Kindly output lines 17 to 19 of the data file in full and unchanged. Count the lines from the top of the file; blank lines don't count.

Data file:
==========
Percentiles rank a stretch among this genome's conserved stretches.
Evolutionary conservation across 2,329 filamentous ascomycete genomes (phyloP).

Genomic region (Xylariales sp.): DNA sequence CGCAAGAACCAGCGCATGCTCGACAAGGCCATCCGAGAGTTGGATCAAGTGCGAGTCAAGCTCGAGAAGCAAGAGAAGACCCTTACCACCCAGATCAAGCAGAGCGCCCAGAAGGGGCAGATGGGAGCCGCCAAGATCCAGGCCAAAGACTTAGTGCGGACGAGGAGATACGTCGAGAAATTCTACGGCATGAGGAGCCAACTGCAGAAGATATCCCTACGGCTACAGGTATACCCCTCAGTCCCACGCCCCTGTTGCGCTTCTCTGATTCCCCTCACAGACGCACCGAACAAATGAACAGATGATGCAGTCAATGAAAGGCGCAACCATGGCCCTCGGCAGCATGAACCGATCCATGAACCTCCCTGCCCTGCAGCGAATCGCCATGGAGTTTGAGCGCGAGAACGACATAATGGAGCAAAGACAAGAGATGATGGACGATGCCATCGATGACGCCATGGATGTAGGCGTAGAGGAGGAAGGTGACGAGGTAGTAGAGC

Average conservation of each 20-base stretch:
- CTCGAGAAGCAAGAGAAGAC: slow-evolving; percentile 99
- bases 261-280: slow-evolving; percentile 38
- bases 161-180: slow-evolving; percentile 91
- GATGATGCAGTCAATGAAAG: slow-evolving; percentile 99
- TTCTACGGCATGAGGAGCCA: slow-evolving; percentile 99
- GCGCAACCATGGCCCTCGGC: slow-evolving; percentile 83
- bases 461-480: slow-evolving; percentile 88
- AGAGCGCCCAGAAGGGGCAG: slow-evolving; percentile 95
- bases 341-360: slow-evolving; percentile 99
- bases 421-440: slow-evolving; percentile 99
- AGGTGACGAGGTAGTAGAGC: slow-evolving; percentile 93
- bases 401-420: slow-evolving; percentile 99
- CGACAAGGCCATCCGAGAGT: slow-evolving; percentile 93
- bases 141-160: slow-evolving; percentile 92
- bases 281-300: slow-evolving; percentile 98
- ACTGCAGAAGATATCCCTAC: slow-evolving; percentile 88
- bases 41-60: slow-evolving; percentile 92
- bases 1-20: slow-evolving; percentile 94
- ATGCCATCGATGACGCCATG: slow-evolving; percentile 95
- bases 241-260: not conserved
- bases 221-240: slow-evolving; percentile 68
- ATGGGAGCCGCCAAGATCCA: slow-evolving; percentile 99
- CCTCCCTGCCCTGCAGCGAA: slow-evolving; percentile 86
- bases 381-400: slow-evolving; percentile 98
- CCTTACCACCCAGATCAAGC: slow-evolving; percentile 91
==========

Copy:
- CGACAAGGCCATCCGAGAGT: slow-evolving; percentile 93
- bases 141-160: slow-evolving; percentile 92
- bases 281-300: slow-evolving; percentile 98